Blum Law Group represents investors in securities disputes nationwide in state and federal court. The following areas are the more common conduct which may form the basis of liability:
Breach of Fiduciary Duty
A fiduciary duty is a duty to act for someone else's benefit, while subordinating one's personal interests to that of the other person. It is the highest standard of duty implied by law. When a fiduciary relationship exists between a stockbroker and a customer, a stockbroker has an obligation to use the utmost duty of loyalty, good faith and care toward the customer. Examples of other relationships where a fiduciary relationship exists are lawyer-client, therapist-patient and guardian-minor ward. The relationship between a stockbroker and a customer can be a fiduciary relationship if the customer looks to the broker for advice, the broker is aware that the customer is depending on the broker, and accepts that responsibility.
Churning occurs when a broker engages in excessive trading in a customer's investment account. A broker churns an investment account in an attempt to generate commissions. To prove that the pattern of trading in the account was excessive, the account statements are analyzed to determine: the annualized rate of return that would be necessary to cover the commissions charged in the account; the number of times the equity in the account was turned over to purchase new securities; and the purchase and sale trading activity that occurs in the account. The customer must prove that the broker exercised actual control over the decision making in the account, the trading was excessive, and that the broker acted in reckless disregard of the customer's interests.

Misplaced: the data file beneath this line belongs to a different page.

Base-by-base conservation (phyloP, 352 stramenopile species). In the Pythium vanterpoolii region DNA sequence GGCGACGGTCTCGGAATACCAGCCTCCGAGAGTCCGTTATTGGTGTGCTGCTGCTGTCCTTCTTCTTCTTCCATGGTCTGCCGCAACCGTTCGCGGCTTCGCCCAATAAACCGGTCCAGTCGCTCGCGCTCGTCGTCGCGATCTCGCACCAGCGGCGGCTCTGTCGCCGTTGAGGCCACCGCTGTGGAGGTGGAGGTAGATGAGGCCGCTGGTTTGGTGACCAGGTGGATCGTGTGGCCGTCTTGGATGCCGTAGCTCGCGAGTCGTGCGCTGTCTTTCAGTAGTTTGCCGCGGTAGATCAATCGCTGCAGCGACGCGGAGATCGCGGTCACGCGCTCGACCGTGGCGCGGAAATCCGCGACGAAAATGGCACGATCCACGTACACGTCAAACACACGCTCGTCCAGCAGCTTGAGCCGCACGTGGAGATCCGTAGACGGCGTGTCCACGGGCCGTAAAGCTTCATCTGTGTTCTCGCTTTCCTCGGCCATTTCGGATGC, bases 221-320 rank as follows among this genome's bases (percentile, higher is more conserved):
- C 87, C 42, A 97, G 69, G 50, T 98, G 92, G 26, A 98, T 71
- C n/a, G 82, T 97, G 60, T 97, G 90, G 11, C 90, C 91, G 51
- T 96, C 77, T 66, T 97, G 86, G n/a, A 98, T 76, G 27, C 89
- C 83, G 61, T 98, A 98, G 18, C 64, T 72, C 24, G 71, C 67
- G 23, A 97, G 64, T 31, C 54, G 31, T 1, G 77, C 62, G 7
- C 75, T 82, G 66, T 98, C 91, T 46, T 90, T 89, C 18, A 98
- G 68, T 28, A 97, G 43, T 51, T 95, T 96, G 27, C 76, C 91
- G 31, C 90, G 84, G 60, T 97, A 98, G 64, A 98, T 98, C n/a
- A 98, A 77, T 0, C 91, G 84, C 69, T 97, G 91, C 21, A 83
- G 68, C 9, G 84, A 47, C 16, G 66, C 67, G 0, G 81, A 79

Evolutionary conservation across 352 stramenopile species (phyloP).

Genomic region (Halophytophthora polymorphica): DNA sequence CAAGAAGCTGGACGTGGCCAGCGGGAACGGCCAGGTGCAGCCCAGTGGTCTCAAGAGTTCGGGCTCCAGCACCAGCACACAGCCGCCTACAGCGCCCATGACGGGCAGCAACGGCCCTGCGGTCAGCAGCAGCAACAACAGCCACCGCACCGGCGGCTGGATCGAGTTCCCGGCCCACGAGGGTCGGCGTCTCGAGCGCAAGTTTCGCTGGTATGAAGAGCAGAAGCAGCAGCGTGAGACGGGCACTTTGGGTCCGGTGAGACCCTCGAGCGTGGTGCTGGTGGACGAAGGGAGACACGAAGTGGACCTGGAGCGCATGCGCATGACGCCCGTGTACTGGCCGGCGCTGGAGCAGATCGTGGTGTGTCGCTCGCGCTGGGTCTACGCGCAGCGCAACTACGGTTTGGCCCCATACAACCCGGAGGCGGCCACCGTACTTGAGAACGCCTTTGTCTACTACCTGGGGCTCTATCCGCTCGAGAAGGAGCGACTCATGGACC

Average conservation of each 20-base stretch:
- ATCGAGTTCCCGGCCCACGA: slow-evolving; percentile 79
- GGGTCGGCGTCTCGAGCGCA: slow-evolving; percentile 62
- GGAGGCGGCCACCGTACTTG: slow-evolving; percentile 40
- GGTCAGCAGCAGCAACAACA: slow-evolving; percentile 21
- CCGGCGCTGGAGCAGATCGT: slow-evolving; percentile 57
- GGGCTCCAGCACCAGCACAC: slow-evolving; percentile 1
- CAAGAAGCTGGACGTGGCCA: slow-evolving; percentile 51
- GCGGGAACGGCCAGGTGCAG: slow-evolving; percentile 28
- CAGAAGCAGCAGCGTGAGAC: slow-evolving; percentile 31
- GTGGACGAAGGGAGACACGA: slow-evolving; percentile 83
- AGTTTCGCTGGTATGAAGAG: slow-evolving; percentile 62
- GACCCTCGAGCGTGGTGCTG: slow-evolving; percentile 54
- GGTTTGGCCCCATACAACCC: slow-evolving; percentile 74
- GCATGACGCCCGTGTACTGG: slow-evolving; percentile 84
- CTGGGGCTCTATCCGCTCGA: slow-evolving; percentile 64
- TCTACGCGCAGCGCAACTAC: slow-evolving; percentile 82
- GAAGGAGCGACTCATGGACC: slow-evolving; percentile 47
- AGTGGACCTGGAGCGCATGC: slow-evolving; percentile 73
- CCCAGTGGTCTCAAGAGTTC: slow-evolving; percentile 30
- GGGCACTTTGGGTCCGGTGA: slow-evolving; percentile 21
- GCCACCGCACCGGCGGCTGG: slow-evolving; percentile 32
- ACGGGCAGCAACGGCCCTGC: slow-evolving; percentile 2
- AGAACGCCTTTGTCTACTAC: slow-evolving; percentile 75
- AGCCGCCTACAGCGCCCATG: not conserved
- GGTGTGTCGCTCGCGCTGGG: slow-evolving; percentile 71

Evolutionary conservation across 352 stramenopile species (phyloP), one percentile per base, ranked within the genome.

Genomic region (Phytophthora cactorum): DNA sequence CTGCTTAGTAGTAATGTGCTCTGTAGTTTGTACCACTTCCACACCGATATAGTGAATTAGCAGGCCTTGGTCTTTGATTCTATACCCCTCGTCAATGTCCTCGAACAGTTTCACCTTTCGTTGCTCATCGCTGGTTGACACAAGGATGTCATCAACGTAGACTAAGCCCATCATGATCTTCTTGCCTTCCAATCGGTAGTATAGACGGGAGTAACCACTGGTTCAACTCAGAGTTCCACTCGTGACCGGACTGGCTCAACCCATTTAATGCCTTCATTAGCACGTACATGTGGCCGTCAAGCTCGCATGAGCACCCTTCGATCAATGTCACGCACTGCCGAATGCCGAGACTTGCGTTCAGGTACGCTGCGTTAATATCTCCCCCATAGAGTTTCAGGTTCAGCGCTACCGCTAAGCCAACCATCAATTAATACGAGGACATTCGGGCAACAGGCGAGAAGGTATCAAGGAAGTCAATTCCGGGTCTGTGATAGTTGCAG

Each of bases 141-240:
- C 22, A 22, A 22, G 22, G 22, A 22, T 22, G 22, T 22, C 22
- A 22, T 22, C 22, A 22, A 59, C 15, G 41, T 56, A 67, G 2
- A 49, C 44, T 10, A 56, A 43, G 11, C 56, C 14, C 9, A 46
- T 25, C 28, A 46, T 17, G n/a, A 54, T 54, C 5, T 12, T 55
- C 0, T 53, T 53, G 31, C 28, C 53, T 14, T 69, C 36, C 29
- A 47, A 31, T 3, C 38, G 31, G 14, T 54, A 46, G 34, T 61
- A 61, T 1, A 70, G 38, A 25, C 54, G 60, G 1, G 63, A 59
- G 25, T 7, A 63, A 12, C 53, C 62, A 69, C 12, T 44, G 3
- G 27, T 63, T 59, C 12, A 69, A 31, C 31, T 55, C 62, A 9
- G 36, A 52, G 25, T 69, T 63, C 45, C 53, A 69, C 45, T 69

Failure to Supervise
Brokerage firms have obligations pursuant to their own policy and procedures as well as the rules of the self-regulatory organizations (such as the FINRA and NYSE) to supervise the activities of their brokers and their firm. This duty includes among other obligations to review each transaction that is submitted by the broker to place a trade in a customer's account, review transactions in customer's account to determine whether the transactions are in accordance with the client's investment objectives, review incoming and outgoing correspondence and perform reviews to determine if trading in a customer's account is excessive. If the firm fails to investigate such wrongdoing and/or allows it to take place, the firm may be held liable for its failure to supervise its employees.
A customer who purchases securities may pay for the securities in full or may borrow part of the purchase price from his or her securities firm. If the customer chooses to borrow funds from a brokerage firm, the customer will open a margin account with the firm. The portion of the purchase price that the customer must deposit is called margin and is the customer's initial equity in the account. The loan from the firm is secured by the securities that are purchased by the customer. Customers generally use margin to leverage their investments and increase their purchasing power. At the same time, customers who trade securities on margin incur the potential for higher losses. As a result, there are additional risks involved with trading on margin that brokers must disclose to their customers. These risks include: You can lose more funds than you deposit in the margin account; the firm can force the sale of securities in your account; the firm can sell your securities without contacting you; and you are not entitled to an extension of time on a margin call. When the margin ratio in the account exceeds the requirements by the firm, the customer is susceptible to a margin call which could force the sale of the customers' securities.
Misrepresentations and Omissions